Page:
The United States and the Problem of Recovery after 1893

By Gerald T. White | Go to book overview

Chapter IV
The Tariff of 1894

The recovery program of the Cleveland administration stood clearly revealed in the repeal of the Sherman Silver Purchase Act. To Cleveland and to those who shared his views, the panic was psychological and stemmed from a fear of an unstable currency. To that analysis he held consistently and firmly; beyond it he did not go. By repeal he had sought to put an end to fear and to bring about recovery. In his annual message to Congress of December 4, 1893, Cleveland expressed faith that the ultimate result of repeal would be "most salutary and far reaching," although he conceded that "after the recent financial perturbation, time is necessary for the reestablishment of business confidence." 1

His message was devoted to a much greater extent to the more prosaic problem of converting into law the view of his party with respect to the tariff. It was a subject in which he was deeply interested. He had become convinced during his first administration as president that the protective tariff was in large measure both a special privilege for the protected interests and an unjust tax upon the mass of American citizens. His spectacular message of December 1887 had paved the way for a campaign in 1888 upon the issue of tariff revision downward. Barely defeated in that year, he had based his campaign on the same issue in 1892 and won.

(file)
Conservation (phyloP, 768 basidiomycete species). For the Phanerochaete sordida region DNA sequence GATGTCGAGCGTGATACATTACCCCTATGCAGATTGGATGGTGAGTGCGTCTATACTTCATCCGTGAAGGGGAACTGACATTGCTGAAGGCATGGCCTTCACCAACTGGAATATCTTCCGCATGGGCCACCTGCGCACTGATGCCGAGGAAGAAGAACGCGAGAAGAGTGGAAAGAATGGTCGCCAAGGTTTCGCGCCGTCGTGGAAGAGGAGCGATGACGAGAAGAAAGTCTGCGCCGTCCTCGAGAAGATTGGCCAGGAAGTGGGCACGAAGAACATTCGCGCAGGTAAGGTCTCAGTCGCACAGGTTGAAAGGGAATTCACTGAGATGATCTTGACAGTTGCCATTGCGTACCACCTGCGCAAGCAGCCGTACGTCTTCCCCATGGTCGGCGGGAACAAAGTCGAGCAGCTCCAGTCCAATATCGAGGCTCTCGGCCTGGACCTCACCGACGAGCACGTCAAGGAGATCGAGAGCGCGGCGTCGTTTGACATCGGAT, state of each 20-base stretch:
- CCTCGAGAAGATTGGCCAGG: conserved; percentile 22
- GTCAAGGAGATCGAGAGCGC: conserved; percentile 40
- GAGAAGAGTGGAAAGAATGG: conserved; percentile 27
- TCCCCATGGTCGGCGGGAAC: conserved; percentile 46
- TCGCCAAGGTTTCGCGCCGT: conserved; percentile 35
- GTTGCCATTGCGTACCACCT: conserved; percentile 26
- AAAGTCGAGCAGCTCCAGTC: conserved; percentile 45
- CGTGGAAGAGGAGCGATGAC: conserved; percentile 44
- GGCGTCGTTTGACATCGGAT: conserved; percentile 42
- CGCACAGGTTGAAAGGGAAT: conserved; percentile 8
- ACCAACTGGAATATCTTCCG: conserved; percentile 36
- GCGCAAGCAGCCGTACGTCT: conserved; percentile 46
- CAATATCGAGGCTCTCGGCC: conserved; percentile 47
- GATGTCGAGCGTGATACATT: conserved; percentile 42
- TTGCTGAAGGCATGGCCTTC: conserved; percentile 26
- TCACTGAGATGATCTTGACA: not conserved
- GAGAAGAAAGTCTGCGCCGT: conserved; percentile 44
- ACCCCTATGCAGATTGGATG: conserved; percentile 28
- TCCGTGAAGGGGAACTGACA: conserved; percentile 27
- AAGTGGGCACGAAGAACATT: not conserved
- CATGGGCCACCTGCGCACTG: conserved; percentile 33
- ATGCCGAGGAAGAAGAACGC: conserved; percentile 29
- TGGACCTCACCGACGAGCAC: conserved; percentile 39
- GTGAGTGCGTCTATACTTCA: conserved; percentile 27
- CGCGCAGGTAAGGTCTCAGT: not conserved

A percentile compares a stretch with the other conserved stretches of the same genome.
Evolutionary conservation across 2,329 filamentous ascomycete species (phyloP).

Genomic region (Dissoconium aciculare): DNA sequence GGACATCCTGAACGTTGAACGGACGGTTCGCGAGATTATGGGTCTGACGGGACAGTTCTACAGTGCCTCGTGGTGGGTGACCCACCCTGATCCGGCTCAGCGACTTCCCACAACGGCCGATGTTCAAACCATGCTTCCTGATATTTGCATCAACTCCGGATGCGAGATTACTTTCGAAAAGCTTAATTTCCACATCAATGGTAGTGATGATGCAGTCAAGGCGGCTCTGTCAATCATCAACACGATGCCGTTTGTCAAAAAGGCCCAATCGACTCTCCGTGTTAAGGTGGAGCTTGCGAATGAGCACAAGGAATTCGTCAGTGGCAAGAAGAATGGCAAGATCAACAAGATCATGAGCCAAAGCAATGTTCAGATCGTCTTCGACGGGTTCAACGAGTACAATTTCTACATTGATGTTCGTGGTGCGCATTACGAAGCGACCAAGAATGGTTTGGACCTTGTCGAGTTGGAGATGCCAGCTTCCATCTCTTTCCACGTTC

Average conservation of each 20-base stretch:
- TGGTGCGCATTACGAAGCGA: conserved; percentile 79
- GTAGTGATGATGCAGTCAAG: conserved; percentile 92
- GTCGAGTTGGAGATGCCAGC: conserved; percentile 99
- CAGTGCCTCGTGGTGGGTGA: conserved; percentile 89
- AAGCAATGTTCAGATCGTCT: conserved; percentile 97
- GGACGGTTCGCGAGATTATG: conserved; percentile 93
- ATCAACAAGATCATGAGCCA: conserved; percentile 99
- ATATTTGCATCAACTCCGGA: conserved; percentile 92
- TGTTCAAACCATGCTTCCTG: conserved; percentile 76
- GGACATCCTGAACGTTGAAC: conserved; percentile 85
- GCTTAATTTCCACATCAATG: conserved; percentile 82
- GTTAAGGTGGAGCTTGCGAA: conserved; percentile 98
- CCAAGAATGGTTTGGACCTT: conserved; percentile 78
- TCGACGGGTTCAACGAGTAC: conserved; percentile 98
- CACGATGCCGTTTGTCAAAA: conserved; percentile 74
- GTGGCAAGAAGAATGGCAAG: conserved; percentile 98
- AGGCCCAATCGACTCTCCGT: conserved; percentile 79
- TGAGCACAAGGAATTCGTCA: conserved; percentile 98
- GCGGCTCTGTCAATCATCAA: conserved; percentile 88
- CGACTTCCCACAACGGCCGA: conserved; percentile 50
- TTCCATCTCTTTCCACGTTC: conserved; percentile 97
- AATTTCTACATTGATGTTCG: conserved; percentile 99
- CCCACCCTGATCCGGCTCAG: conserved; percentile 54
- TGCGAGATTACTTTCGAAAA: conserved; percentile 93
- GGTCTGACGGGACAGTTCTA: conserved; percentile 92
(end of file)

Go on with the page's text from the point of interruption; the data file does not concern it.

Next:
There is little evidence that Cleveland attached great recovery significance to tariff revision. It was a problem upon which he thought in terms of the long-continuing argument between low- and high-tariff principles. He would have acted in the same manner in December 1893 had prosperity followed the advent of his administration. Among his arguments was indeed one related to the times: many American industries had outgrown the home market, and a world market was necessary for their profitable operation. Effective American competition in the world market could best be achieved, according to this argument, if American manufacturers could reduce their costs by gaining access to duty-free raw materials. As a result,

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The United States and the Problem of Recovery after 1893
Table of contents

Table of contents

  • Title Page iii
  • Contents vii
  • Preface ix
  • Chapter I the Panic of 1893 1
  • Chapter II a First Answer of Government 8
  • Chapter III the Problem of Belief and the Unemployed 21
  • Chapter IV the Tariff of 1894 33
  • Chapter V the Bond Issues 41
  • Chapter VI a Second Answer of Government 56
  • Chapter VII Agriculture and Recovery 71
  • Chapter VIII Exports of Manufactures and Recovery 82
  • Chapter IX Recovery in 1898 91
  • Chapter X - An Overview and a "Legacy" 102
  • Notes 117
  • Bibliography 145
  • Index 157
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